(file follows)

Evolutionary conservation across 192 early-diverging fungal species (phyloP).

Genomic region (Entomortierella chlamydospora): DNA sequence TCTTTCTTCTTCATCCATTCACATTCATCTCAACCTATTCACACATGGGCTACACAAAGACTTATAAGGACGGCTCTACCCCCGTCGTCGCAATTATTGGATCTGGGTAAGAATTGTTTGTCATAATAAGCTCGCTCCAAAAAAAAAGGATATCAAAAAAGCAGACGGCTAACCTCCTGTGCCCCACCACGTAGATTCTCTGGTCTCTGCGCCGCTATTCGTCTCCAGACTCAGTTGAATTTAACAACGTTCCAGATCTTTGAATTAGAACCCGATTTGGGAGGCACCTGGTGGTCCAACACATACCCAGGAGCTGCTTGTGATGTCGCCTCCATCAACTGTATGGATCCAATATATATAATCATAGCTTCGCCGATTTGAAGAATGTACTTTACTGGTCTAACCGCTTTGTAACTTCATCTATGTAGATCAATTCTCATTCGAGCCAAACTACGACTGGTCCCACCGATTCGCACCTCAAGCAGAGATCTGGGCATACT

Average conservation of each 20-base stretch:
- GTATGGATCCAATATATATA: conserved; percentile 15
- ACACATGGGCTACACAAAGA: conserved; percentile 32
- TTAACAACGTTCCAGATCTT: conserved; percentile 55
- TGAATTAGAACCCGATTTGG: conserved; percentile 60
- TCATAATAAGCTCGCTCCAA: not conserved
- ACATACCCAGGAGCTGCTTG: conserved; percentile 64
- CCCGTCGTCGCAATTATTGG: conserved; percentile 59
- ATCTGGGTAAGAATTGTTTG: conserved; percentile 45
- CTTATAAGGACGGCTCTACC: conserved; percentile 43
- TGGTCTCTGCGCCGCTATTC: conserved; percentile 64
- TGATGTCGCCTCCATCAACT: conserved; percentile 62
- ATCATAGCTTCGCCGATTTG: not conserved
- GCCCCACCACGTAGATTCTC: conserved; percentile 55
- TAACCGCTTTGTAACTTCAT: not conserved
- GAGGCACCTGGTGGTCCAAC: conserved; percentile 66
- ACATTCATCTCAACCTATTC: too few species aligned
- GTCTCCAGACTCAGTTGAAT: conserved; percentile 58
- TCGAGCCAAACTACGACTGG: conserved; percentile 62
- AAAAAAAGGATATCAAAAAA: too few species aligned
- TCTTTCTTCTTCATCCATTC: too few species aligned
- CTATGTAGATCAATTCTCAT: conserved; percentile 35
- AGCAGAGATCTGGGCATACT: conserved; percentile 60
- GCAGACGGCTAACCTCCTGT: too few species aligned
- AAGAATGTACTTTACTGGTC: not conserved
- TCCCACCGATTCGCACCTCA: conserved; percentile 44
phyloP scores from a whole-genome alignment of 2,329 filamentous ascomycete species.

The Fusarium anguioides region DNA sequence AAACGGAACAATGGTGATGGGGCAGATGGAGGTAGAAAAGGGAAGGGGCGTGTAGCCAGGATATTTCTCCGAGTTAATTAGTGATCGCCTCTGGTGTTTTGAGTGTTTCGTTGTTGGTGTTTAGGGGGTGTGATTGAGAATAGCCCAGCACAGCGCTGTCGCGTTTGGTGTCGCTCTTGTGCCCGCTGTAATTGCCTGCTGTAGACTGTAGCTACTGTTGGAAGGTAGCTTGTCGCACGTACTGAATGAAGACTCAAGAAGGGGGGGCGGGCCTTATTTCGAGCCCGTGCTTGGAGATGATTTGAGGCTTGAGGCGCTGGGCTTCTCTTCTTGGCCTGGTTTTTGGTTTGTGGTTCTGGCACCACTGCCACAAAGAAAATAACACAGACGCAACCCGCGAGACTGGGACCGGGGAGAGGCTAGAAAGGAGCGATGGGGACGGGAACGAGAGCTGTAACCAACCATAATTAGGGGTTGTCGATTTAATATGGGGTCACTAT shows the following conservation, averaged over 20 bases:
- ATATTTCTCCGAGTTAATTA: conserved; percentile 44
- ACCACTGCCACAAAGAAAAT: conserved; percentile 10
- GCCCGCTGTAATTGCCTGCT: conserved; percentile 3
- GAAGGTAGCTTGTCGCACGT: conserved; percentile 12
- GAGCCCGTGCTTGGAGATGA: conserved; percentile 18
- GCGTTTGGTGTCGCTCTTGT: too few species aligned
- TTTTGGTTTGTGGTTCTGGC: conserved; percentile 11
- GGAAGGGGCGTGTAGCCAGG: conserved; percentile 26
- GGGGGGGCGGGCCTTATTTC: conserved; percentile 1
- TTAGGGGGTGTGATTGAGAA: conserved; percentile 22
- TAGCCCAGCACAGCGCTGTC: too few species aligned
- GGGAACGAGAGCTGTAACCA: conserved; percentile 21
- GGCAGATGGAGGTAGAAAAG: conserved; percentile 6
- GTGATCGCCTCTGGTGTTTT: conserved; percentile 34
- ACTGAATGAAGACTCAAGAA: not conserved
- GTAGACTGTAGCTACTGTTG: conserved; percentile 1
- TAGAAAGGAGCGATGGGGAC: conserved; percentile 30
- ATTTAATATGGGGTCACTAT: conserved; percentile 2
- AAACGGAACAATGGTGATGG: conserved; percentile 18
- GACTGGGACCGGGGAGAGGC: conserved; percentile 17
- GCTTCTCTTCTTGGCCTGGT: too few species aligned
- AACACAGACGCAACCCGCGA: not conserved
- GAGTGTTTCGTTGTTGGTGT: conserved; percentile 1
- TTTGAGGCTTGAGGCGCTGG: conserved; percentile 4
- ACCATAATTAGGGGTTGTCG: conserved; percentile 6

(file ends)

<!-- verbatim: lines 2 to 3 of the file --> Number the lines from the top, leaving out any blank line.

Genomic region (Entomortierella chlamydospora): DNA sequence TCTTTCTTCTTCATCCATTCACATTCATCTCAACCTATTCACACATGGGCTACACAAAGACTTATAAGGACGGCTCTACCCCCGTCGTCGCAATTATTGGATCTGGGTAAGAATTGTTTGTCATAATAAGCTCGCTCCAAAAAAAAAGGATATCAAAAAAGCAGACGGCTAACCTCCTGTGCCCCACCACGTAGATTCTCTGGTCTCTGCGCCGCTATTCGTCTCCAGACTCAGTTGAATTTAACAACGTTCCAGATCTTTGAATTAGAACCCGATTTGGGAGGCACCTGGTGGTCCAACACATACCCAGGAGCTGCTTGTGATGTCGCCTCCATCAACTGTATGGATCCAATATATATAATCATAGCTTCGCCGATTTGAAGAATGTACTTTACTGGTCTAACCGCTTTGTAACTTCATCTATGTAGATCAATTCTCATTCGAGCCAAACTACGACTGGTCCCACCGATTCGCACCTCAAGCAGAGATCTGGGCATACT

Average conservation of each 20-base stretch: